Youghal Ironman: Memorial service for Canadian who died during competition hears how he turned ‘tragedy into triumph’

Ivan Chittenden (64) took up marathons and Ironman races after death of first wife in 2011 when he was in his 50s

A memorial service for Ivan Chittenden, a 64-year-old Canadian athlete who died during an Ironman competition in Youghal, Co Cork, has heard how he turned tragedy into triumph by becoming an elite athlete in his 50s following the death of his first wife.

The “celebration of life” took place at 4pm local time, 9pm in Ireland, on Saturday evening in Mount Pleasant Funeral Centre in Toronto.

A cremation service for Mr Chittenden previously took place in the Rocky Island Crematorium in Ringaskiddy, Co Cork.

Mr Chittenden’s memorial service heard of a life that extended beyond sporting achievements, although his journey into the world of sport was described as an inspiration for those who knew him closely.


Lisa Bentley, an eleven-time Ironman Champion and Mr Chittenden’s coach, said he first showed up after the death of his wife, Diane, in 2011.

“He used his loss to find a new life and taught us that you can teach an old dog new tricks and pick up a brand new sport in your fifties,” she said.

Ms Bentley said she witnessed Mr Chittenden’s transformation from a rookie to a veteran in just eighteen months, observing his growing confidence and self-esteem.

“Even though I was the teacher, I was also the student,” she said.

Mr Chittenden completed his first Ironman event in 2013 and eventually participated in several competitions worldwide. He also participated in all six prestigious World Marathon Majors in Berlin, Boston, Chicago, London, New York City, and Tokyo.

An overachiever even as a child, Mr Chittenden’s elder brother, Roger, talked about his early life, from playing football in high school to strumming Neil Young’s songs on his guitar.

“Teachers recommended advanced programs in schools across town, but he wouldn’t go. He had a bunch of friends; he was just one of the guys.”

His brother said he would never delete his final text message. “Lately, Ivan and I had been keeping in touch via text messages. Basically, it was, ‘Where are you this time?’ The final message changed at the end of June. I asked if he’s running any good marathons lately. He replied that he’s doing an Ironman race in Ireland in August. So yeah, I’m never deleting that message from my phone.”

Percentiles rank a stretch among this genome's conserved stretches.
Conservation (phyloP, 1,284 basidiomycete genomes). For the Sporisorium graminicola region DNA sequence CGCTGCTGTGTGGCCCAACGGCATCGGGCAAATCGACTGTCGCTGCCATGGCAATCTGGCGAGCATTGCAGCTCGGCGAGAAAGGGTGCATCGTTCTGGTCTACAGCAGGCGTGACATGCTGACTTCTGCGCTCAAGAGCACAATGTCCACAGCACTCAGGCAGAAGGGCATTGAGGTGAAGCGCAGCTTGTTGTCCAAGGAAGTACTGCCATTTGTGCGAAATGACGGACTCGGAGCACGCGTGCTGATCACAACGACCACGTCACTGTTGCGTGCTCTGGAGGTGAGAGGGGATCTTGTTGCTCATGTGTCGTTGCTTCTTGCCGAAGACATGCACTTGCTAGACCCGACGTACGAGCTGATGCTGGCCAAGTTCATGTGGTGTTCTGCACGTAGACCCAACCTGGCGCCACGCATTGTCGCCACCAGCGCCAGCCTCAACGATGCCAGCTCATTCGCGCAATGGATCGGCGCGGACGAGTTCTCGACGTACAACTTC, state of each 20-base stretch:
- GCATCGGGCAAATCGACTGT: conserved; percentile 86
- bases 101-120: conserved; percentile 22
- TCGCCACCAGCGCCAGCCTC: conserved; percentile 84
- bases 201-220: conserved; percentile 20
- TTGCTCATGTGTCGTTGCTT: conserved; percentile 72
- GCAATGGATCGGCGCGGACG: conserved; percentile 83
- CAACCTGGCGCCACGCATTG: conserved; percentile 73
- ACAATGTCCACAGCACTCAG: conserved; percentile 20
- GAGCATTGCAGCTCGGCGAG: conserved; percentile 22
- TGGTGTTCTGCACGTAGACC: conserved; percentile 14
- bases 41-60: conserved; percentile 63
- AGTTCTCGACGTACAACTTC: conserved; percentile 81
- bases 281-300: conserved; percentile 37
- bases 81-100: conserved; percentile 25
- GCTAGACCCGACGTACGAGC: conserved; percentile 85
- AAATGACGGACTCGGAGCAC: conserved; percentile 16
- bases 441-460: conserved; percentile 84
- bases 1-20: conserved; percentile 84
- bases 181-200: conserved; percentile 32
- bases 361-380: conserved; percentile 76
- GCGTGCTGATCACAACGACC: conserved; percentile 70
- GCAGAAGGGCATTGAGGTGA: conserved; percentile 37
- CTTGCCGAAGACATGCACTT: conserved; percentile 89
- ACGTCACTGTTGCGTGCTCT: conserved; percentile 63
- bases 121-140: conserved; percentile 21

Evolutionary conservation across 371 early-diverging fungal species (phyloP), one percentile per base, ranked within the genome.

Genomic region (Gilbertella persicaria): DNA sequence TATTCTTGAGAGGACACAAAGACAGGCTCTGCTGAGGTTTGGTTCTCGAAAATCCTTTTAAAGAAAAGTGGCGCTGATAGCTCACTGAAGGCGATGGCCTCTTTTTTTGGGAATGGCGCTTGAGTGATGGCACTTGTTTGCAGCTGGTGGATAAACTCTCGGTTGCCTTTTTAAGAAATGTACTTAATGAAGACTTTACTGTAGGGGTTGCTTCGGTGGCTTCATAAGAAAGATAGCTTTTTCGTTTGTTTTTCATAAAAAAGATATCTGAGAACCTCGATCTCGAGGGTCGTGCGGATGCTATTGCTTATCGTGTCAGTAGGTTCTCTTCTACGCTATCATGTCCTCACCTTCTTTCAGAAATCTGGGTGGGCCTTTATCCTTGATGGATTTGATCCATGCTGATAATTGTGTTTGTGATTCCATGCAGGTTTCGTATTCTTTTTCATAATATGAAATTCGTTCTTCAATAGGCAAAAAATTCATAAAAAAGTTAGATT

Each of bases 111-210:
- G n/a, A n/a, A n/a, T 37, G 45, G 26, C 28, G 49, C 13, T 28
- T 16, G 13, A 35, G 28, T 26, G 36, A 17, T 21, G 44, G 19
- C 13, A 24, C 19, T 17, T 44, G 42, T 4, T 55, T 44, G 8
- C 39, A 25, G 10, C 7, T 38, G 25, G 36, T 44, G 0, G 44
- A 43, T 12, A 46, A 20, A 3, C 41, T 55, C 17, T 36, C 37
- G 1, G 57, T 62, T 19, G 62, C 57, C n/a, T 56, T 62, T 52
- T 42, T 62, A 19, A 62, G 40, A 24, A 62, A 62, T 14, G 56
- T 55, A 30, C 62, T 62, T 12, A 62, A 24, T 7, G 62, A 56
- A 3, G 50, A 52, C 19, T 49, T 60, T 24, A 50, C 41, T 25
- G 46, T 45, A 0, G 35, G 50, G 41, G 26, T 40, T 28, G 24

“The internet may forever know him as an elite athlete. But we feel lucky to have known for a lot more than that.”

According to Roger, Mr Chittenden went on to support himself through his higher education at Wilfrid Laurier University before ending up at Ernst and Young (EY) immediately after his graduation.

Paula Smith, a close friend and work colleague, shared insights into Mr Chittenden’s professional life, emphasising his dedication during his 42 years at EY.

“He retired in 2021 but couldn’t leave the firm,” she said.

“He continued to work as a consultant with the firm. He loved to help and solve problems. A typical phrase you’d hear around the office regarding a challenging technical matter would be, ‘Have you talked to Ivan? What does Ivan think?’”

Kellan McInnis, Mr Chittenden’s honorary nephew, fondly recalled Mr Chittenden’s caring nature, describing him as “the most patient person I’ve ever known”.

With a touch of humour, McInnis remembered his uncle’s role as a “medicinal drug mule” when he would return from the US with over-the-counter medications.

Throughout the memorial, Mr Chittenden’s friends and family celebrated his unwavering love for his second wife, Dr Siobhan Hyland, and his devotion to his stepchildren, Jack and Kate.

Stories emerged of a family man who relished hosting grand dinner parties and exploring the world. Laughter filled the room as anecdotes surfaced about his meticulously organised, temperature-controlled wine room, complete with labelled bottles.

“To say I’m going to miss Ivan is an understatement. I’m going to miss his hugs and miss feeling loved,” McInnis said.

Controversy currently surrounds the Ironman competition due to allegations that it was proceeding despite unsafe water conditions. The event also claimed the life of Brendan Wall (45) an Irish participant from Cardrath, Co Meath, who succumbed to a separate incident during the swim in August. The cause of both deaths is currently under investigation.